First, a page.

Sign Language Dictionaries
While not a sign language dictionary, this is a simple chart showing the ASL alphabet and the numbers from 0 to 10.
Unlike charts of the sign language alphabet, this site has animated hands forming the letters in the appropriate way. There’s also a description of how the letter is made.
Though intended primarily for children, this basic sign language dictionary is animated to show how to form the words.
Ever wondered how to learn sign language? The best place to start is the sign language alphabet. This site not only describes how to form each letter, but also includes short videos demonstrating each one. A very basic ASL dictionary is also included just below the alphabet.
The creator of this website wanted to establish an online curriculum which includes a sign language dictionary as well as a step by step lesson sequence to improve anyone’s sign language. This is probably the most comprehensive online place to go for anyone wanting to know how to learn sign language.
Signing Savvy is a free site with a sign language alphabet and a video dictionary showing how to sign words. The word signing videos are arranged alphabetically and also by topic, like colors, states, or animals.
With over 5,600 ASL words, this growing site includes an alphabetical sign language dictionary as well as both American and British sign language alphabets.
One of the best ASL sites on the web, the ASL Browser is great for those who need to know how to learn sign language or just want to expand their sign language vocabulary. The user can click on any word, arranged alphabetically, then the ASL sign is both described and demonstrated. This is the most extensive free ASL dictionary on the internet.
Another free sign language dictionary, ASL Pro is unique because it doesn’t just show how to sign a word, but also how to sign conversational phrases.
In advanced ASL, the speaker sometimes needs to describe how something or someone moves, appears, or is located. When this occurs, the signer uses what is called a classifier. This website describes each of the different types of classifiers, and a video demonstrates how to properly form each one.
Sometimes, there is special vocabulary within ASL which is used in different academic fields. This non-profit organization has compiled ASL videos into a special dictionary for these academic categories. These cover words used in areas like biology or U.S. history.
The Texas School for the Deaf hosts this sign language dictionary to help students, parents, or teachers learn to sign math terms and concepts. The signs can be shown either in ASL or SEE. The terms are accessed alphabetically like most dictionaries or according to grade level.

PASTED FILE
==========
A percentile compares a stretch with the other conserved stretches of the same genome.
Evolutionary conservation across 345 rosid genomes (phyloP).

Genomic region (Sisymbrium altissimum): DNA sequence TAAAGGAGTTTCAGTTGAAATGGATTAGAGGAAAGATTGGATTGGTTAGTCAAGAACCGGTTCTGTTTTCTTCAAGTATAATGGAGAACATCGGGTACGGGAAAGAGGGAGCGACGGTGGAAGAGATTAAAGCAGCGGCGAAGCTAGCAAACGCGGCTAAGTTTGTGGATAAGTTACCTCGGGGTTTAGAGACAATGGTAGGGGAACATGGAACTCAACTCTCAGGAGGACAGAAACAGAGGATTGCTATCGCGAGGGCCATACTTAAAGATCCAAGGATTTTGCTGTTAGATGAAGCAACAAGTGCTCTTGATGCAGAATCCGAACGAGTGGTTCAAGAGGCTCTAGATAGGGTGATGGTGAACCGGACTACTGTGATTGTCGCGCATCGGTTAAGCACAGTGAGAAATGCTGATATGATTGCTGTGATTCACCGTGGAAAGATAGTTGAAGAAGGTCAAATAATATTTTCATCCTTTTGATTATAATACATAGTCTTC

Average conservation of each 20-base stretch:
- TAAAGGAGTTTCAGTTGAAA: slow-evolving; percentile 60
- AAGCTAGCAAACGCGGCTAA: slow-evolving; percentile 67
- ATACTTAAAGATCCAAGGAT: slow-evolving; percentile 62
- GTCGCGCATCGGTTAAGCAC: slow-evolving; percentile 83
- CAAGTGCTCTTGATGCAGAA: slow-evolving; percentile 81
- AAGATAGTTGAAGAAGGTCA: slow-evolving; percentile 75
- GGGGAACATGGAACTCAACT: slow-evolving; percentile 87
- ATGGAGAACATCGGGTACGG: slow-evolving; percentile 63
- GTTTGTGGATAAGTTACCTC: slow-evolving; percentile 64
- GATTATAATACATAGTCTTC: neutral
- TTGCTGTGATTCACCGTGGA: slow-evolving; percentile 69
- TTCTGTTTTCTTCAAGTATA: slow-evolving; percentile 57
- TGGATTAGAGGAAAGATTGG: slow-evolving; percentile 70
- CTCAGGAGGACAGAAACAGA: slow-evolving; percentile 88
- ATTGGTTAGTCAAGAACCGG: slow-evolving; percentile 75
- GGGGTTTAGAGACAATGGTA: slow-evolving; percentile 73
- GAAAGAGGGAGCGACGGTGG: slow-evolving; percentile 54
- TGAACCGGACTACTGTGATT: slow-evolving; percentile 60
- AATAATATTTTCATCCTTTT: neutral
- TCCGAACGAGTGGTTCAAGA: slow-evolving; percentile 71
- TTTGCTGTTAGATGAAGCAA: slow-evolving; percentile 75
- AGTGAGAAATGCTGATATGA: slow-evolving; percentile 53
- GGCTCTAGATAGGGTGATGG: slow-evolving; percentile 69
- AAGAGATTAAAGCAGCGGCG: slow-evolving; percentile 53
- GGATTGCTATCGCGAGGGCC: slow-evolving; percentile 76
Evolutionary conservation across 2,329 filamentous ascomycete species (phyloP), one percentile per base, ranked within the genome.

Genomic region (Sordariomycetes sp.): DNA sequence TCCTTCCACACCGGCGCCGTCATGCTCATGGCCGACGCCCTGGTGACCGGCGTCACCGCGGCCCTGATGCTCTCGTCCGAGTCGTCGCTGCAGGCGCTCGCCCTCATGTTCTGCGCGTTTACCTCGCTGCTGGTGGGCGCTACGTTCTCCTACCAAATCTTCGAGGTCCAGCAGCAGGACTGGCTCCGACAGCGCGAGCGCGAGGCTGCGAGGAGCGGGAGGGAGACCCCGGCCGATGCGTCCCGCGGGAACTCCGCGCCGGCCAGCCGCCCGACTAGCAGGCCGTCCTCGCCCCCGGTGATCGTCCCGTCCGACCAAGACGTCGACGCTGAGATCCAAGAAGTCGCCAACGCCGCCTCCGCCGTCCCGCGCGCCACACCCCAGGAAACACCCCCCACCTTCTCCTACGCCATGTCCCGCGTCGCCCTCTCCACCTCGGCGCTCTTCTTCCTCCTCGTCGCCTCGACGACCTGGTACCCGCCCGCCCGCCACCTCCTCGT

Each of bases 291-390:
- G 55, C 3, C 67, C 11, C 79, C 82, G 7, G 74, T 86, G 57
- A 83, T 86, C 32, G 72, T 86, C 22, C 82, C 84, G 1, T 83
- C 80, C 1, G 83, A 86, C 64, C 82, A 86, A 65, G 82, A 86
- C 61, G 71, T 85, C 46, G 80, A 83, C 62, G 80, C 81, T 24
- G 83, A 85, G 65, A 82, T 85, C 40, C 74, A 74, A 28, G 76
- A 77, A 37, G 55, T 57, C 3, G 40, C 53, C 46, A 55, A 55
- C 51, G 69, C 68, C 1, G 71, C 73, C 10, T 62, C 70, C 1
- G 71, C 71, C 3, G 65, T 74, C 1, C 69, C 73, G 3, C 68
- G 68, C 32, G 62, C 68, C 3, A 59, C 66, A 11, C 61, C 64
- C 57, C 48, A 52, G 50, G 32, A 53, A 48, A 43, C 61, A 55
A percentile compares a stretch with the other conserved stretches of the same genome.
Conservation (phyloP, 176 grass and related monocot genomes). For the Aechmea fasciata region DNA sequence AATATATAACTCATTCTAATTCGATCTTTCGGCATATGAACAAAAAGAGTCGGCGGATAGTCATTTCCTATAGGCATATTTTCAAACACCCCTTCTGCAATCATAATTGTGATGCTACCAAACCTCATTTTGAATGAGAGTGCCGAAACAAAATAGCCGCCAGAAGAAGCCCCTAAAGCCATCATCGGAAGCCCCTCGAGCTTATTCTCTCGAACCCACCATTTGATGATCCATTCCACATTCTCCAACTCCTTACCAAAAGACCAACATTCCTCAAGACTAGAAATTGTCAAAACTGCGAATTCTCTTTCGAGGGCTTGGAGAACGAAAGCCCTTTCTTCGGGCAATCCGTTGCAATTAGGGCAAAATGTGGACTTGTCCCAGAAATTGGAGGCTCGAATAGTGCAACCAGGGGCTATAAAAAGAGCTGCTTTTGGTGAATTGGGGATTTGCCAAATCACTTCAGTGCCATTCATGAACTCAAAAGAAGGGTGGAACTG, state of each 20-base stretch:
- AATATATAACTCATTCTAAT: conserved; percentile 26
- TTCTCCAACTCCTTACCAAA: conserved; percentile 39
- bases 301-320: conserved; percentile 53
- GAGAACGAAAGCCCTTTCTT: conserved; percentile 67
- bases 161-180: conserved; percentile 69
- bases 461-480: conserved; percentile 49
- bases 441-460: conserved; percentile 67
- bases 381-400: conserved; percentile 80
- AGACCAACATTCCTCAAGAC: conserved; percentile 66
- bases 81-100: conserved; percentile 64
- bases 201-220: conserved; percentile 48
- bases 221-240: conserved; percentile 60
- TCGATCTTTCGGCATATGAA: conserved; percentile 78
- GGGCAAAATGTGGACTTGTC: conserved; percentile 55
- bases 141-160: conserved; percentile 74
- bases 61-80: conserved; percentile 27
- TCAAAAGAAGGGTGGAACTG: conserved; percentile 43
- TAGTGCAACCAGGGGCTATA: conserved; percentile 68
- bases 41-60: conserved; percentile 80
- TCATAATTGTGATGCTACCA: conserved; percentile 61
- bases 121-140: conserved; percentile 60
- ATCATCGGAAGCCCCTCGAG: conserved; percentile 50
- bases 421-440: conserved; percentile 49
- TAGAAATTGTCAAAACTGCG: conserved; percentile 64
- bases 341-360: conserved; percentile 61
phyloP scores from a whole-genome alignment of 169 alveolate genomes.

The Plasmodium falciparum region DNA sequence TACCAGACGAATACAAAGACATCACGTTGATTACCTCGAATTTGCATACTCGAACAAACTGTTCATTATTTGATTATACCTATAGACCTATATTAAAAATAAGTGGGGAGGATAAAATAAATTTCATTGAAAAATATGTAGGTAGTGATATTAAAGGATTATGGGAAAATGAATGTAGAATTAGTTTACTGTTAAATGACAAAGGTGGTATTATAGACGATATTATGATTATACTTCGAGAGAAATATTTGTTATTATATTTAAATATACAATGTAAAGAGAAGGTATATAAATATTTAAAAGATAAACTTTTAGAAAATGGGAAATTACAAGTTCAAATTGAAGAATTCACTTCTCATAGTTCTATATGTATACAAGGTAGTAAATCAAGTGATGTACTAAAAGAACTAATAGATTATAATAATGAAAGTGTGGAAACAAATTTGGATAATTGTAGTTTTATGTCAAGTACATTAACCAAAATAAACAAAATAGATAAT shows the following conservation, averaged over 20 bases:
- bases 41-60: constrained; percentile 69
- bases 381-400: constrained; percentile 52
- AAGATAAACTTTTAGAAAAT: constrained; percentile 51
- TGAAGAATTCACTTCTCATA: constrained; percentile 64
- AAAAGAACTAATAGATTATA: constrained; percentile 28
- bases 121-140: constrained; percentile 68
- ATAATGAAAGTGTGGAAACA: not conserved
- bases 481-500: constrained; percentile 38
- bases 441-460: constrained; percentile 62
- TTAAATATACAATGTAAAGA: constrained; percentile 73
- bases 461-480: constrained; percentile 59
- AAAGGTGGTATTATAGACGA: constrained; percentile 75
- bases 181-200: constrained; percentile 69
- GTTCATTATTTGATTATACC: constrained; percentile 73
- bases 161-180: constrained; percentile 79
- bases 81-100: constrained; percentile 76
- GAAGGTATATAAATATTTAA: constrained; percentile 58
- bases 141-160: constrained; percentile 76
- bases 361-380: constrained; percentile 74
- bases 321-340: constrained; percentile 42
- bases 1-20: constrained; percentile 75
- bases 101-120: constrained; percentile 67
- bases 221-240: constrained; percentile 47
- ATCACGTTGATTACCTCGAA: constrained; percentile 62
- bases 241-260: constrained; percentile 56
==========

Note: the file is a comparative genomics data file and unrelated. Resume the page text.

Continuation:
People who have a basic fluency in sign language might need help with more advanced ASL words that are used in specialized fields like science. The Signing Science Dictionary demonstrates these specific terms which are used in various areas like chemistry and physics.
The medical community is becoming more aware of the need to increase the effectiveness of communication between doctors and the deaf. This medical ASL dictionary is designed both for medical professionals and the deaf to have access to ASL medical terms.
Most deaf people in the United States use American Sign Language, or ASL, to communicate, but there are other forms of sign language. One of these is Cued Speech. ASL is its own language, with its own grammatical structure. Cued Speech, on the other hand, is a way of hand signing a spoken language like English.
Most sign languages, especially those originating in English countries, have many similarities, but there are also quite a few differences. This lexicon is a dictionary for the form of sign language used in the United Kingdom.
Australian Sign Language, called Auslan, is different not only from ASL but also from British sign language. Like most of the online dictionaries, this one shows how to form the Auslan words, not just describing them.
This site is the primary source for words and phrases used in New Zealand Sign Language.